The Game: Robots descend from the mountains with one mission in mind: they’d like to fry you. In fact, they’re pretty adamant on that point. You’re armed with a weapon that can fling anti-robot grenades at them, but you have to account for a trajectory that can be affected by your own movement; mountainous outcroppings give you shelter, but not for long, since they also give the robots target practice. If you score a direct hit and blast a robot apart, you’re left with a narrow window of opportunity in which to land another grenade and permanently dismantle the remaining robot parts…if you can’t accomplish that, the robot will gather up its parts and reassemble itself to have another go at you. (Activision, 1983 – never released)
Memories: One of the strangest marketing policies to emerge from the golden age of video games was Activision‘s absurd – and eventually abandoned – strategy of trying to make its early Intellivision titles look and sound exactly like their Atari 2600 counterparts. While Activision was doing this, possibly to save the marketing department from having to prepare two different sets of artwork per game, Imagic vaulted ahead of them and became the definitive third-party software provider for the Intellivision. One only needs to look at the 2600 and Intellivision versions of Demon Attack or Atlantis to formulate the question “Why on Earth would Activision hobble their own developers like that?”
Robot Rubble, sadly, is an unreleased Activision gem that was representative of the company’s revised approach to the Intellivision: not only were they no longer content to try to force the more powerful Intellivision to ape 2600 graphics, but they were now developing completely new games that wouldn’t appear on the 2600 at all. River Raid and Beamrider would appear on the Intellivision with new coats of paint, while titles such as Happy Trails and Robot Rubble would appear only on Intellivision.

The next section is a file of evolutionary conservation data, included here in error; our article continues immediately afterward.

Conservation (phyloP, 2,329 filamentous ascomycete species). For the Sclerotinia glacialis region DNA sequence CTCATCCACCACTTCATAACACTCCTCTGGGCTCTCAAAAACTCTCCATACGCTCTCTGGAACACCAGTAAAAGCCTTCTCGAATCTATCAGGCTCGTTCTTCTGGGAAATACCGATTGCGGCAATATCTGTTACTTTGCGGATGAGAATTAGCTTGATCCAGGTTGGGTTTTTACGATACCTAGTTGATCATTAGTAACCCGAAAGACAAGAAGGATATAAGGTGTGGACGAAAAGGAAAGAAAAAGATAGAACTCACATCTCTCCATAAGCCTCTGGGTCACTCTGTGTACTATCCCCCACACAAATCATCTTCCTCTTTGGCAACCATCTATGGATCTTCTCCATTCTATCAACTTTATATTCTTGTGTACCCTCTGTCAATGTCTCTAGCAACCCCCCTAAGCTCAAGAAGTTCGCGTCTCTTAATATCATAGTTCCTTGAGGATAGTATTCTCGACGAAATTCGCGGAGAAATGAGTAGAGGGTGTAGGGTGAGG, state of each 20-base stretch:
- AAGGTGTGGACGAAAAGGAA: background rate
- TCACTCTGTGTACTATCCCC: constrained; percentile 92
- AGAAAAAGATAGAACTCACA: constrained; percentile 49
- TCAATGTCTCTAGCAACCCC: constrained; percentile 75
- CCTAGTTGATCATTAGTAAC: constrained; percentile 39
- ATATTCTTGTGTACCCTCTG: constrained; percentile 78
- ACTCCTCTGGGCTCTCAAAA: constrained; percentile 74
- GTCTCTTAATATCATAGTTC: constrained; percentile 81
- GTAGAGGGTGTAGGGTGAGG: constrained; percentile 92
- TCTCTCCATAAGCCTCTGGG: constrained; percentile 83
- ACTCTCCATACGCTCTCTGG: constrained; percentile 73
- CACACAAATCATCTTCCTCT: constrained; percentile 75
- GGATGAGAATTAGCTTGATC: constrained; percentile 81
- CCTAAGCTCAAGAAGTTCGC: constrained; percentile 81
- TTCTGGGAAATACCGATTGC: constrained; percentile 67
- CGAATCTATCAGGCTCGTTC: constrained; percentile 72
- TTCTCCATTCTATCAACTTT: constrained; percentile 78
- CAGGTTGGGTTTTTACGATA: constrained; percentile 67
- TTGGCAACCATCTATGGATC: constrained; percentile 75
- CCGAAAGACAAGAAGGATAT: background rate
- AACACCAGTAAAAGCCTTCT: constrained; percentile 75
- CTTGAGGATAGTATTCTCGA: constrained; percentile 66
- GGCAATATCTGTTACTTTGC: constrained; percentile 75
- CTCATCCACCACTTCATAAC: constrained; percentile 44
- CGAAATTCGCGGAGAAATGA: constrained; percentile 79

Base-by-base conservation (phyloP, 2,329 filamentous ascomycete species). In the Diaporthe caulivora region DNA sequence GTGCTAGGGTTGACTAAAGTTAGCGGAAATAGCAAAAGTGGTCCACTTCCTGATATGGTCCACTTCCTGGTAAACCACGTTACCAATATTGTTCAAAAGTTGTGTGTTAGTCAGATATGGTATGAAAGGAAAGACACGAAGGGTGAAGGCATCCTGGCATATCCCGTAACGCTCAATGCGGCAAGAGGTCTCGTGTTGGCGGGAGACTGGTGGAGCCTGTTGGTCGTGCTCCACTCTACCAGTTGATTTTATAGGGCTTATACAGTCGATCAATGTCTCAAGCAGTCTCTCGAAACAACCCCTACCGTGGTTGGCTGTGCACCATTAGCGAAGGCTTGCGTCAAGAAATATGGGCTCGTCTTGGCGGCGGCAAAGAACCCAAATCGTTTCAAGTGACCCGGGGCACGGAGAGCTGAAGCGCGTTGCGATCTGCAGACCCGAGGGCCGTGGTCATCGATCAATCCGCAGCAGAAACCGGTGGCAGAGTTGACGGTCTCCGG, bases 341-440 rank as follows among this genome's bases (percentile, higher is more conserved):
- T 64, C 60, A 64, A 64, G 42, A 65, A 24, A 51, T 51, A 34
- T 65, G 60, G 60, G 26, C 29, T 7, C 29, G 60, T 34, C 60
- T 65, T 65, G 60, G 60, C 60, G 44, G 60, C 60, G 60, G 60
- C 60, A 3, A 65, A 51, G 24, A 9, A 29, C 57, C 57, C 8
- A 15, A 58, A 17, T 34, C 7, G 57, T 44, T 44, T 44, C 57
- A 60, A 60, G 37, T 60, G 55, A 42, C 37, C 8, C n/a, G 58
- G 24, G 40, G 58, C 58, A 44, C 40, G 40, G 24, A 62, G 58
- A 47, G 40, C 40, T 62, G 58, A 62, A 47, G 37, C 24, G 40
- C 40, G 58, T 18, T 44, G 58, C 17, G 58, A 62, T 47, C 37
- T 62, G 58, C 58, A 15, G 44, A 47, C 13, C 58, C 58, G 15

At its heart, Robot Rubble is a simple slide-and-shoot game, and with the player’s exposed soldier and his ever-dwindling shelter, it resembles nothing so much as those horrifying moments in the Odyssey2 game Alien Invaders – Plus! where the player, having just lost his cannon, is left to run helplessly to try to reach a new one without being blasted. It’s possible that more work remained to be done on Robot Rubble because it’s easy to find a “pattern” that works well against the robots – at least while they’re advancing one at a time. Once there are two robots on the screen, kiss it goodbye – the robots will rule.
In between those two extremes, however, is a seemingly Galaga-inspired “challenging stage,” but with a major difference: unlike Galaga‘s harmless shooting gallery bonus waves, it’s possible to lose lives, and even forfeit the entire game, while trying to get the bonus (which nets lucky players an extra life) in Robot Rubble. It’s a bizarre notion: reach the goal and win an extra life…or end the game on this “bonus” screen. It’s a bonus stage that holds a loaded gun to your head.
It’s tough to judge a game like Robot Rubble which smacks of a work-in-progress that just needed some minor tweaks before going to market; as it was, the game was in development at just the wrong time, and was buried when the market crash soured retailers and forced game companies into a hasty retreat. Robot Rubble was never released, but it had loads of potential.